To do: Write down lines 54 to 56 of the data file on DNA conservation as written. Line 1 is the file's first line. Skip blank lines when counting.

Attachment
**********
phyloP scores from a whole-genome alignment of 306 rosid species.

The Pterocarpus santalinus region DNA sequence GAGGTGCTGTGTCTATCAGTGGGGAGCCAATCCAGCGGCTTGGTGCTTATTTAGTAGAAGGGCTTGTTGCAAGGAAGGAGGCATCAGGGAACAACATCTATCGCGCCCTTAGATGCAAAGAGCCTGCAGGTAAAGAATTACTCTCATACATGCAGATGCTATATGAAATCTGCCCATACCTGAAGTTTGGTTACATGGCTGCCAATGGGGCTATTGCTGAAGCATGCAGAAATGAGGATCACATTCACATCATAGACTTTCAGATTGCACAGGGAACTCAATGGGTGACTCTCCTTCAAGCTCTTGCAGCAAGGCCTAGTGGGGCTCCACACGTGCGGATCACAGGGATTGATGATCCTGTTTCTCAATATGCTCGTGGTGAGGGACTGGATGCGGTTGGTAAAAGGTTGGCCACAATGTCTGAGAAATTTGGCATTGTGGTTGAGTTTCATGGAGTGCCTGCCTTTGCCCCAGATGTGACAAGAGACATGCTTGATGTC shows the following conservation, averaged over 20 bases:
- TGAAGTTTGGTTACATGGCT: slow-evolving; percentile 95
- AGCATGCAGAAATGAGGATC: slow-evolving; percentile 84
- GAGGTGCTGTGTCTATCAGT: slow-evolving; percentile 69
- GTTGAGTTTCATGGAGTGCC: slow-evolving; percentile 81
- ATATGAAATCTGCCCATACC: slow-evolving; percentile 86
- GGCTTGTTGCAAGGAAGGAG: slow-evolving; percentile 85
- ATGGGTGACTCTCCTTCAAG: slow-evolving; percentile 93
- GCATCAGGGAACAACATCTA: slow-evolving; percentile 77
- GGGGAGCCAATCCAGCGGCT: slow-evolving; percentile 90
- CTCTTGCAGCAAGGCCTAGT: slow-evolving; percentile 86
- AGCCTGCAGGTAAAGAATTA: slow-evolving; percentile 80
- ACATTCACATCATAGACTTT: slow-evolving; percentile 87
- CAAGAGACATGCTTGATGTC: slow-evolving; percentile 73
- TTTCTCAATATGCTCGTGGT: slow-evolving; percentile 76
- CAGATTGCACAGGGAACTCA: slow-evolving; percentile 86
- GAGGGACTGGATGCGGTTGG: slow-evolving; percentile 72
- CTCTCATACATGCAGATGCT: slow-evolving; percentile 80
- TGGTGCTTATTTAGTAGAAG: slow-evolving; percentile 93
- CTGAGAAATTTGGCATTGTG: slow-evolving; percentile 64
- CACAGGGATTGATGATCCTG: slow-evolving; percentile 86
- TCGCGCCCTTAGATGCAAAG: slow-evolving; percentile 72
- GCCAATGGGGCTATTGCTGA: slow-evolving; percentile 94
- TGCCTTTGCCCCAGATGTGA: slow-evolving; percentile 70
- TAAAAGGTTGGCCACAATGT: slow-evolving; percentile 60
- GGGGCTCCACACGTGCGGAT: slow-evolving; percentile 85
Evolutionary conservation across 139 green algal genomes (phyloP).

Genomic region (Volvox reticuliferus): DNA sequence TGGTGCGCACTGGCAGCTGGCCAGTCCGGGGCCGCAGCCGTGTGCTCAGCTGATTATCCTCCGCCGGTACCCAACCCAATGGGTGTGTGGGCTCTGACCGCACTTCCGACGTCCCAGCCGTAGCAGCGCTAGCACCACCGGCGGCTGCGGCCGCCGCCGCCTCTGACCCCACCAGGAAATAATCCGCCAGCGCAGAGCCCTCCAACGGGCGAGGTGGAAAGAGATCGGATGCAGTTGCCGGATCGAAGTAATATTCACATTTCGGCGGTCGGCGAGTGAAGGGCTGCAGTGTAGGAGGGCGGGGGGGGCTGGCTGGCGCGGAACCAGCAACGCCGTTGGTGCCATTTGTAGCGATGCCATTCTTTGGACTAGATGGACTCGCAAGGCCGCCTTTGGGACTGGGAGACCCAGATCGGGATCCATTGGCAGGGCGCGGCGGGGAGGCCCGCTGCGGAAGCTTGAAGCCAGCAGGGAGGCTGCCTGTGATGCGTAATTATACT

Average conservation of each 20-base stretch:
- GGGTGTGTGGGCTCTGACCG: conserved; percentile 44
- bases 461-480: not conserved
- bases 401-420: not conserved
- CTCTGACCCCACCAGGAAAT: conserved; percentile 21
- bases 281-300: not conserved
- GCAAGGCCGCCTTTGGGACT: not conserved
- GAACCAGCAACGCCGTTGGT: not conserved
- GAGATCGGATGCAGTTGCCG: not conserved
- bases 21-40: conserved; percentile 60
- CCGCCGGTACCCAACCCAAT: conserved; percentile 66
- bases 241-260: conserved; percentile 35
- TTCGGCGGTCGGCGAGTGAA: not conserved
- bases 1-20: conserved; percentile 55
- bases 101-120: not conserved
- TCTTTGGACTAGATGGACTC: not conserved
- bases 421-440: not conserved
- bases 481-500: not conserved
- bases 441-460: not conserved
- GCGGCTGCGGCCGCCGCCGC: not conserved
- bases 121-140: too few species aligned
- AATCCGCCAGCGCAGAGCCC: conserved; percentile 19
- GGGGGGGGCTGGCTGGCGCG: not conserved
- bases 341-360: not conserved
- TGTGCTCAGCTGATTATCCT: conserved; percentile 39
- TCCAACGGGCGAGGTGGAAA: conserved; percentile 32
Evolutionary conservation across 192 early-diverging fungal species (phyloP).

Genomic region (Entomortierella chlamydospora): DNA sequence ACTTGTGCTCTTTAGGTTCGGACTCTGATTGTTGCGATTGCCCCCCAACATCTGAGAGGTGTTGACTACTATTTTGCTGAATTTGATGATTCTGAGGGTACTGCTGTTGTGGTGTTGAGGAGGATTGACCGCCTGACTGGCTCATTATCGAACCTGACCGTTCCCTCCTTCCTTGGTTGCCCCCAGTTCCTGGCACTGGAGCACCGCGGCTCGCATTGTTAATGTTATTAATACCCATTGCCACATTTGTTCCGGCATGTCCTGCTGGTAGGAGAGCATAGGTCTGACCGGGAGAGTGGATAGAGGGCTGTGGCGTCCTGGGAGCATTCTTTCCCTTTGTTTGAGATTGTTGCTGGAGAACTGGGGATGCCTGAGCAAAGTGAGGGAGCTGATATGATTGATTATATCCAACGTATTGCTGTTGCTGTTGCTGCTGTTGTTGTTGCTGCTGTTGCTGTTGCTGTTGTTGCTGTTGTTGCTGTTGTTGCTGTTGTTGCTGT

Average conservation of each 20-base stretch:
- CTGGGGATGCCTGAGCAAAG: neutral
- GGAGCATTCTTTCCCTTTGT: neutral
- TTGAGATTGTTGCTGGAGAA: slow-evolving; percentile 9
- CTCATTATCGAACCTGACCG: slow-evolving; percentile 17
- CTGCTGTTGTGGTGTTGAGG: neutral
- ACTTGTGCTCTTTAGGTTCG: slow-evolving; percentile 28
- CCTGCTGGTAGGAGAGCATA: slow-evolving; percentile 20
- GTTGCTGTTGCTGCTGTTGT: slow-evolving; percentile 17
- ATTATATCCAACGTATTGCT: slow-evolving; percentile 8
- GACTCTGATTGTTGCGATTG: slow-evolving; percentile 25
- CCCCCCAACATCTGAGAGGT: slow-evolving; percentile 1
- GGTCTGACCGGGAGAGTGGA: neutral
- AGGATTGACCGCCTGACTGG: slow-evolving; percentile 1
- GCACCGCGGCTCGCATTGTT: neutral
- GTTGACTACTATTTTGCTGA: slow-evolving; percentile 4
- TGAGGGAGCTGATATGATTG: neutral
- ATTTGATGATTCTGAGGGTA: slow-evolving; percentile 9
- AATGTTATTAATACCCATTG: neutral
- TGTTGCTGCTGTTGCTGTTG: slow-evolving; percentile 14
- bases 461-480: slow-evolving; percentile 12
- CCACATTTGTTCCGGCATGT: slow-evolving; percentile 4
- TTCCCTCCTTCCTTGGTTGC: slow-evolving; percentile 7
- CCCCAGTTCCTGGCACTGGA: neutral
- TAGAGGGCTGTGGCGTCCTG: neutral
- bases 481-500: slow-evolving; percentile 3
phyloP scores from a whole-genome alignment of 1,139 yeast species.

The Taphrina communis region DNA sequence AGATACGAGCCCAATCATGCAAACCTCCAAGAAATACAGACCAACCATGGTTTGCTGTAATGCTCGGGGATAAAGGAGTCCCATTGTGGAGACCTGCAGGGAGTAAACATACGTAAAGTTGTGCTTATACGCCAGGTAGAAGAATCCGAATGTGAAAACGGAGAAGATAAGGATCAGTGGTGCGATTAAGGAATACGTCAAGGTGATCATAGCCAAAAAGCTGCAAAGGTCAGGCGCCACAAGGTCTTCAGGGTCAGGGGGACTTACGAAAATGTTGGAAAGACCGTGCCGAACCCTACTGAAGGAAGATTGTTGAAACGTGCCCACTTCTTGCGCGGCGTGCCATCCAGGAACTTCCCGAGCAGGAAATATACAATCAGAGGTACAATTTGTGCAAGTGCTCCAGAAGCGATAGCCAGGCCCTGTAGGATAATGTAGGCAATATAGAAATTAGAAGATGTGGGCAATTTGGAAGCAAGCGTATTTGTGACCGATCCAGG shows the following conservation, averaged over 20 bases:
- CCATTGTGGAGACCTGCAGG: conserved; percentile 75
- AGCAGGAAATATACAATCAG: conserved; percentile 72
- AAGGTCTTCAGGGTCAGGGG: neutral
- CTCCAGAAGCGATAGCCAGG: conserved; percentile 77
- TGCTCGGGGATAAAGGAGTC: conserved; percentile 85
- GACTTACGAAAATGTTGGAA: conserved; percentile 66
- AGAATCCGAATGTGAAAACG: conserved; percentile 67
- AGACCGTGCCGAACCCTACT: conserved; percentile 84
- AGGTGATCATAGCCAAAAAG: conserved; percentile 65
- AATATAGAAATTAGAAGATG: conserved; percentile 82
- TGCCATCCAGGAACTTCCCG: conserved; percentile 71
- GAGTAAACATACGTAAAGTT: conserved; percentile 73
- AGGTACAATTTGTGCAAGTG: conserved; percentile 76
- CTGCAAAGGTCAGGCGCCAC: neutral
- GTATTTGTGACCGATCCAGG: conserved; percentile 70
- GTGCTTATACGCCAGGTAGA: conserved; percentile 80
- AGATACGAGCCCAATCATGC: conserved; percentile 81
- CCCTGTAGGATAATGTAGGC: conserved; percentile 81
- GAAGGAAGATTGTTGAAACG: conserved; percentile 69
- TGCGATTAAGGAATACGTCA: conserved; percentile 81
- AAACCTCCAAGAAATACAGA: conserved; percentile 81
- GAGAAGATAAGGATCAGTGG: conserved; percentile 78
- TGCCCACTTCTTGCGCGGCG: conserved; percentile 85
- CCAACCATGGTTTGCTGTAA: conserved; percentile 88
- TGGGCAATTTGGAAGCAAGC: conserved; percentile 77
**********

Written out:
- TGTGCTCAGCTGATTATCCT: conserved; percentile 39
- TCCAACGGGCGAGGTGGAAA: conserved; percentile 32
Evolutionary conservation across 192 early-diverging fungal species (phyloP).